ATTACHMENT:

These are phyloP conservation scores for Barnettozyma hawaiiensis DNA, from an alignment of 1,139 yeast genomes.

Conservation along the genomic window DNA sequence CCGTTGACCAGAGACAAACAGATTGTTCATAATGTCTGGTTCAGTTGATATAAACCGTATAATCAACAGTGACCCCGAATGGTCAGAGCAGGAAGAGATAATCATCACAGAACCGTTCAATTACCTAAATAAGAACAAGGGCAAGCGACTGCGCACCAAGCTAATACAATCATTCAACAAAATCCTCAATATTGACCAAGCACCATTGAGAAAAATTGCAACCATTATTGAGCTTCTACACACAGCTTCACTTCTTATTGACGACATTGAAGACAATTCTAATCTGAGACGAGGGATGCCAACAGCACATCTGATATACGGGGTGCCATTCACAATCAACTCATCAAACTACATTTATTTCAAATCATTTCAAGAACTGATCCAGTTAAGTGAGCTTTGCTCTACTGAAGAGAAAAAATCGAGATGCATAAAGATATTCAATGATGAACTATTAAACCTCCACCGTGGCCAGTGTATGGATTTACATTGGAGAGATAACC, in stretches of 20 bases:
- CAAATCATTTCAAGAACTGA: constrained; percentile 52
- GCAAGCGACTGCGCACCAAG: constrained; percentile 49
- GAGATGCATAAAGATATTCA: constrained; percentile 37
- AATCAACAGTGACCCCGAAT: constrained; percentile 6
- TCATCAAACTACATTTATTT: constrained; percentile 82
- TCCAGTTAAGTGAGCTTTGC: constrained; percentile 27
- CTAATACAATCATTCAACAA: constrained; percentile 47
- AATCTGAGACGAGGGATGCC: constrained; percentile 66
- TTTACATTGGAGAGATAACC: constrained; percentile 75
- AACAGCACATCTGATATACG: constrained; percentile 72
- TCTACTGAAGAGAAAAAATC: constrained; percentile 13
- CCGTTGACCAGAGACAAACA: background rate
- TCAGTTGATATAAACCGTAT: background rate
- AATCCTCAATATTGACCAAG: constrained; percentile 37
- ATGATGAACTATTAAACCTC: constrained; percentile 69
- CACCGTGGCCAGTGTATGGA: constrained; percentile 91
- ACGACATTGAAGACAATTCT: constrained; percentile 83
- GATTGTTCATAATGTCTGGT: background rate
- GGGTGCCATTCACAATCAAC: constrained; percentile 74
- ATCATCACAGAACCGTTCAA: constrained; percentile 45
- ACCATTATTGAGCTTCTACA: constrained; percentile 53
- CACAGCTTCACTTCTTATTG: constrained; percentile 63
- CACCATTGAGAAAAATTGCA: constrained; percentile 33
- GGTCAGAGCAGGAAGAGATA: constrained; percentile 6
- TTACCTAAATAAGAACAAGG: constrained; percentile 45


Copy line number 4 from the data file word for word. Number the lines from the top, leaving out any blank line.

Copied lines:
- GCAAGCGACTGCGCACCAAG: constrained; percentile 49